German officials condemn sexual abuses at training centre

Berlin, Germany Published: Jan 29, 2017, 05:06 AM(IST)

Spiegel Online reported 'sexual-sadist practices' and violent rituals were widespread at the Staufer barracks and included soldiers being tied down for hours and hosed down with water. (Representative image) Photograph:( Getty )

German military and government officials condemned sexual abuse and other violence at a special operations training centre in the southern German city of Pfullendorf, and said seven soldiers were under criminal investigation.

The military said in a statement the incidents, first reported by 'Spiegel Online', involved hazing and abuse. They were particularly troubling given earlier reports of maltreatment of women in another unit at the training centre.

It said the latest incidents revealed "grave deficits in leadership" at the facility and promised serious consequences.

"Discharge proceedings have been initiated against seven soldiers and seven additional soldiers will be moved to different postings," a spokesman for the German defence ministry said on Saturday.

Spiegel said "sexual-sadist practices" and violent rituals were widespread at the Staufer barracks, and included soldiers being tied down for hours and hosed down with water.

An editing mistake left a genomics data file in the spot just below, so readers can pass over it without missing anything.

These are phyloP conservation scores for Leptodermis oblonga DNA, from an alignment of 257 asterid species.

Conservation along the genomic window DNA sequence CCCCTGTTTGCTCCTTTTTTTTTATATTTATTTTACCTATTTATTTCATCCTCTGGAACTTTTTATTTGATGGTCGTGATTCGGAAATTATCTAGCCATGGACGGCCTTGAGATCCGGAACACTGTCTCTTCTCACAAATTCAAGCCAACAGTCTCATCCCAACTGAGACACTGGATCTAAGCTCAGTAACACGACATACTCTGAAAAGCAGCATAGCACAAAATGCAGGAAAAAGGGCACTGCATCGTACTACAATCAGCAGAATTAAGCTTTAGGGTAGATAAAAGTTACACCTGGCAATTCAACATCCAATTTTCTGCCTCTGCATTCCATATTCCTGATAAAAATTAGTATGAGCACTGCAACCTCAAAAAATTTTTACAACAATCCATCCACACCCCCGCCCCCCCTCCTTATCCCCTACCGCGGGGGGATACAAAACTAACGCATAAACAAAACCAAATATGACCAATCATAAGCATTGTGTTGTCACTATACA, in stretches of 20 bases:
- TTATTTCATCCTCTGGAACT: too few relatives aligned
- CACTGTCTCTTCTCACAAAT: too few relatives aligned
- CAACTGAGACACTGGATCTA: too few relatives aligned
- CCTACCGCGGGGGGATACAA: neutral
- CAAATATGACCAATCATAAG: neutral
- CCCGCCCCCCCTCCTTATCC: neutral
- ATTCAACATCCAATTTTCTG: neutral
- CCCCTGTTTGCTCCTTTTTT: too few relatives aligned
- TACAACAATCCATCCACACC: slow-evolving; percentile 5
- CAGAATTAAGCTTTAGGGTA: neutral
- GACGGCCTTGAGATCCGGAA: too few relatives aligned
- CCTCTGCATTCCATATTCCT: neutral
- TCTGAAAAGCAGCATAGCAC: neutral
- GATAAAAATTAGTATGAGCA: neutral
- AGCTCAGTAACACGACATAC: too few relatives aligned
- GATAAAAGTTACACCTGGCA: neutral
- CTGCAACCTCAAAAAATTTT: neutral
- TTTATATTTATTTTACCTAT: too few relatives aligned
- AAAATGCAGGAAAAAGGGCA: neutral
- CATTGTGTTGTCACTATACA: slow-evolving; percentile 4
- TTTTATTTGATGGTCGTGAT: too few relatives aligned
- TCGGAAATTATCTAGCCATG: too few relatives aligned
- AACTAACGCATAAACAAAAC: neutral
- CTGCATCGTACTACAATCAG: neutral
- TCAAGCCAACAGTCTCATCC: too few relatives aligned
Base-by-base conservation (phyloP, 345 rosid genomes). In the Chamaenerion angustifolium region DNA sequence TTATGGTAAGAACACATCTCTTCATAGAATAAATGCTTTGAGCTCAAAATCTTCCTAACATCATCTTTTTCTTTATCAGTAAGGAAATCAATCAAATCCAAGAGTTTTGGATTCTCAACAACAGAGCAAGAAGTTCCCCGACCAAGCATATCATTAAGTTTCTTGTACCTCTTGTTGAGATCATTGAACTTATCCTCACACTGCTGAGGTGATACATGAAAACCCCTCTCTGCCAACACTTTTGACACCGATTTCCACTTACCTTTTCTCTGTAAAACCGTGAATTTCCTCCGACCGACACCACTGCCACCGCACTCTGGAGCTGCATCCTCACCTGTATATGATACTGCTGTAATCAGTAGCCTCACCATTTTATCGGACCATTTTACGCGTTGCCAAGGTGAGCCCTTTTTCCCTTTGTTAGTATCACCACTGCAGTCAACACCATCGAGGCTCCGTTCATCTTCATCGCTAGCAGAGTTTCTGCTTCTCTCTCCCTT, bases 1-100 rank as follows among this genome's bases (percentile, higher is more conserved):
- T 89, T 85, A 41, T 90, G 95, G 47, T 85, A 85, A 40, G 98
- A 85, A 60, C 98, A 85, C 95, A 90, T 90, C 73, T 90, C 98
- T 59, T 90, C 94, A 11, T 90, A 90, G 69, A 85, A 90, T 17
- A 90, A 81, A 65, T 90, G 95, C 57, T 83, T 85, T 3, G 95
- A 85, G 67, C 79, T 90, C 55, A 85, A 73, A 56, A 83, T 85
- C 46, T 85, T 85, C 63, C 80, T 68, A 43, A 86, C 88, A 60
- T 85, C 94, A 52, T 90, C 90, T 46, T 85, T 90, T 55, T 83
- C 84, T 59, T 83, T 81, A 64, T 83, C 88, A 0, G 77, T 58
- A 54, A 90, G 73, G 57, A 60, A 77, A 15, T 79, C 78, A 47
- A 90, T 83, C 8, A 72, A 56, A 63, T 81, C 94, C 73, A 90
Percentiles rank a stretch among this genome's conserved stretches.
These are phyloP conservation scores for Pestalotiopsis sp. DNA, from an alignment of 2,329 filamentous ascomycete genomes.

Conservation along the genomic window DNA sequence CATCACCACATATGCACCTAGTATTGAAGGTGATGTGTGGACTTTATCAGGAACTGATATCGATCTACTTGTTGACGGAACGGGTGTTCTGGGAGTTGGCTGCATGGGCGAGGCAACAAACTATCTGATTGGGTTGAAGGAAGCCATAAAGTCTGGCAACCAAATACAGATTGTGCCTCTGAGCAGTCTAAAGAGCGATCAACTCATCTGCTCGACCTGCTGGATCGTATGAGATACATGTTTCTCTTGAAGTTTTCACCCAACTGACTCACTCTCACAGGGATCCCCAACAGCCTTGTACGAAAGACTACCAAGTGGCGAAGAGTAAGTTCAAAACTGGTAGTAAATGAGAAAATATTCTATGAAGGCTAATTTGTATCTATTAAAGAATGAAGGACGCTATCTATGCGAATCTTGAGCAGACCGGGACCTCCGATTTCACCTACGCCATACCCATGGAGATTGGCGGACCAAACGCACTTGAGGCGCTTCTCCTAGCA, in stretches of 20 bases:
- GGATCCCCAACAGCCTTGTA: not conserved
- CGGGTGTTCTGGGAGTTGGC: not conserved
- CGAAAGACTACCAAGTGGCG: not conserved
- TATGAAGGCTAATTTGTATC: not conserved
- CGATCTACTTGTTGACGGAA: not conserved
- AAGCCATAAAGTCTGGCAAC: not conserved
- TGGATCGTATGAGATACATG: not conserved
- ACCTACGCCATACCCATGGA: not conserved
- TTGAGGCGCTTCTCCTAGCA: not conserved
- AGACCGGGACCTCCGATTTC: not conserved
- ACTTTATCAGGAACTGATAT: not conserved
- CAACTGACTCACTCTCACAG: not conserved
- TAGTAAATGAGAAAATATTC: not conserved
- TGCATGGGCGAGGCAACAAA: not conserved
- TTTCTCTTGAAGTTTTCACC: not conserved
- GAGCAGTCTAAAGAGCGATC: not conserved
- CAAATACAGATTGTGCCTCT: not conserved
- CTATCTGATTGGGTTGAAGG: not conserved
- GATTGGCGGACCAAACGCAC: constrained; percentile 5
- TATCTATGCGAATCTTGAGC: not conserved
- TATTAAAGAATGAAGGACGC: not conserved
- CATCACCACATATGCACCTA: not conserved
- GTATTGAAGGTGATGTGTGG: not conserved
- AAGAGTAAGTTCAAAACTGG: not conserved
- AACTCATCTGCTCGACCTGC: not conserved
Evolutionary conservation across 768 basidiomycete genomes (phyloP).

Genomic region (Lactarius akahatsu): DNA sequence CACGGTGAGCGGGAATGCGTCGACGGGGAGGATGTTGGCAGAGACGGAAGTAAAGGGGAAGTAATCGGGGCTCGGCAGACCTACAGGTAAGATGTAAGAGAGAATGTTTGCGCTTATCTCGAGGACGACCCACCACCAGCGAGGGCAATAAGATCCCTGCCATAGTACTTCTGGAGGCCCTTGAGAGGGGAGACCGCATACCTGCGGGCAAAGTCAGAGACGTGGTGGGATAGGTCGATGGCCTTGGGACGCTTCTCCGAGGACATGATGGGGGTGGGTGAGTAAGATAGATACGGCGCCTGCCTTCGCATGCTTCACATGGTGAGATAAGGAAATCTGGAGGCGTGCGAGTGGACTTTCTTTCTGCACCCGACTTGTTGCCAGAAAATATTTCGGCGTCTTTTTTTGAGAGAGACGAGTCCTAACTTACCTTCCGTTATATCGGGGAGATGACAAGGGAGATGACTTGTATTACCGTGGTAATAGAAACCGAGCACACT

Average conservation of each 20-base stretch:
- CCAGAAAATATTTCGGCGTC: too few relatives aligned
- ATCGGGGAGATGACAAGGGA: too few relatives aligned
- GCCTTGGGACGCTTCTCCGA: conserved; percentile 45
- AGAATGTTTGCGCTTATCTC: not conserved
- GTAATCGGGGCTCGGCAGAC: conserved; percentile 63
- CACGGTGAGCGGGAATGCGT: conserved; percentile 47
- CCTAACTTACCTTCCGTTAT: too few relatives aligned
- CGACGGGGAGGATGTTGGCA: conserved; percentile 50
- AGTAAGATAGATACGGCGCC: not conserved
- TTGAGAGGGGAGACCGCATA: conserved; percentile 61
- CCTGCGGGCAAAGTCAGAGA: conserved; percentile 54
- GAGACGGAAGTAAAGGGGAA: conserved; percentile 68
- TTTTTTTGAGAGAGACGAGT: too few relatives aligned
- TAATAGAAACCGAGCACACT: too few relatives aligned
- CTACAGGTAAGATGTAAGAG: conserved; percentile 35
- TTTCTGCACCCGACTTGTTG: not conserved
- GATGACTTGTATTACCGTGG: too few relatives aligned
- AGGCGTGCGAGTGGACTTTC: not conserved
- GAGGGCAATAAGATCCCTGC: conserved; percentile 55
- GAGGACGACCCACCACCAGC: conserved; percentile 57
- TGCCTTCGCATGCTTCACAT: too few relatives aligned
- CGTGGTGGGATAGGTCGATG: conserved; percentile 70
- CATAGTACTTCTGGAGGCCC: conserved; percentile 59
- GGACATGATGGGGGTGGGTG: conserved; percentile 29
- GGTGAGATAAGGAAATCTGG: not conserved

Hans-Peter Bartels, who fields complaints from soldiers for parliament, told the Frankfurter Allgemeine Zeitung newspaper the incidents reflected lingering "macho behaviour that should not be tolerated."

Bartels' told lawmakers in his annual report this week that the number of reported sexual assaults in the military rose 52 per cent to 131 in 2016, but the actual number was likely higher.

"What happened at the training centre is repulsive and despicable," defence secretary Ursula von der Leyen told broadcaster ARD on Friday evening. She promised a thorough investigation.

Rainer Arnold, defence speaker for the Social Democratic parliamentary fraction, called for a special session of the Bundestag's defence committee to examine the issue.

"This is a case where things were tolerated and nothing was said," Arnold told the Stuttgarter Zeitung newspaper.


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